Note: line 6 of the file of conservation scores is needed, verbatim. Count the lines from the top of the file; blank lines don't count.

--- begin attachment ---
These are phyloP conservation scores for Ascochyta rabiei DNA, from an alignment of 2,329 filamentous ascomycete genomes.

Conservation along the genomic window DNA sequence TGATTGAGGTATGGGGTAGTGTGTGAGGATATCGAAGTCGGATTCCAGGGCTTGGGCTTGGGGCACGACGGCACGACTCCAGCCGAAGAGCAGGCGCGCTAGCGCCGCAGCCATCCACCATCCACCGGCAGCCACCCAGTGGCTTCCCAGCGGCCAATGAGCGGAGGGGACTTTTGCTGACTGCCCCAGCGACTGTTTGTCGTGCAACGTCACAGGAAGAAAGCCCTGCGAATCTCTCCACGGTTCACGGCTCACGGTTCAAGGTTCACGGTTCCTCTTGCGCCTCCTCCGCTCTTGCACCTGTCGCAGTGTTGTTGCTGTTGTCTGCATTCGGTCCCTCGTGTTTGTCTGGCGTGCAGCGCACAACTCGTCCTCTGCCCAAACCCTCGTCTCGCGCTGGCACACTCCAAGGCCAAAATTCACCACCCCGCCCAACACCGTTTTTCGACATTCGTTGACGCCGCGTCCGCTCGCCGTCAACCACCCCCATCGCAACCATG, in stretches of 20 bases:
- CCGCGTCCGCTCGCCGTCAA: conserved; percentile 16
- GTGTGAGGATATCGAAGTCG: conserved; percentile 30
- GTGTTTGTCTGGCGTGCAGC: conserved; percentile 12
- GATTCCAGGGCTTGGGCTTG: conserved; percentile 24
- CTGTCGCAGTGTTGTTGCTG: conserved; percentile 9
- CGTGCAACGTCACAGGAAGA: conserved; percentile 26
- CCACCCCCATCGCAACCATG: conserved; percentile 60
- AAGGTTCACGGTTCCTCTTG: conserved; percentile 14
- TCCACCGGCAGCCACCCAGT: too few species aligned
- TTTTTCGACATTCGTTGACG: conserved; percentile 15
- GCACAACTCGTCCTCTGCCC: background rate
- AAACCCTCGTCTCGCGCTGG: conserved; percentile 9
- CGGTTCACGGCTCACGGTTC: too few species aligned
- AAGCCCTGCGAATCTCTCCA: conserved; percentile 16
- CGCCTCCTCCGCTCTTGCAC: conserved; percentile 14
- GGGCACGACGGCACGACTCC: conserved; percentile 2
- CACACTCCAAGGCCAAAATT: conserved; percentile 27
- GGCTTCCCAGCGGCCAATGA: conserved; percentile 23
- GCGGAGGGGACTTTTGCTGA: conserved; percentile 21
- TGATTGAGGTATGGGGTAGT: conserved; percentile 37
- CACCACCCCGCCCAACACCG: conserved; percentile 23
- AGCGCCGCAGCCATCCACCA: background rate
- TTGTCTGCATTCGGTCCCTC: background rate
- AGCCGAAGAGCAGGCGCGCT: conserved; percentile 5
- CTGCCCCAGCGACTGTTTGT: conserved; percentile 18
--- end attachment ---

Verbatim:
- GATTCCAGGGCTTGGGCTTG: conserved; percentile 24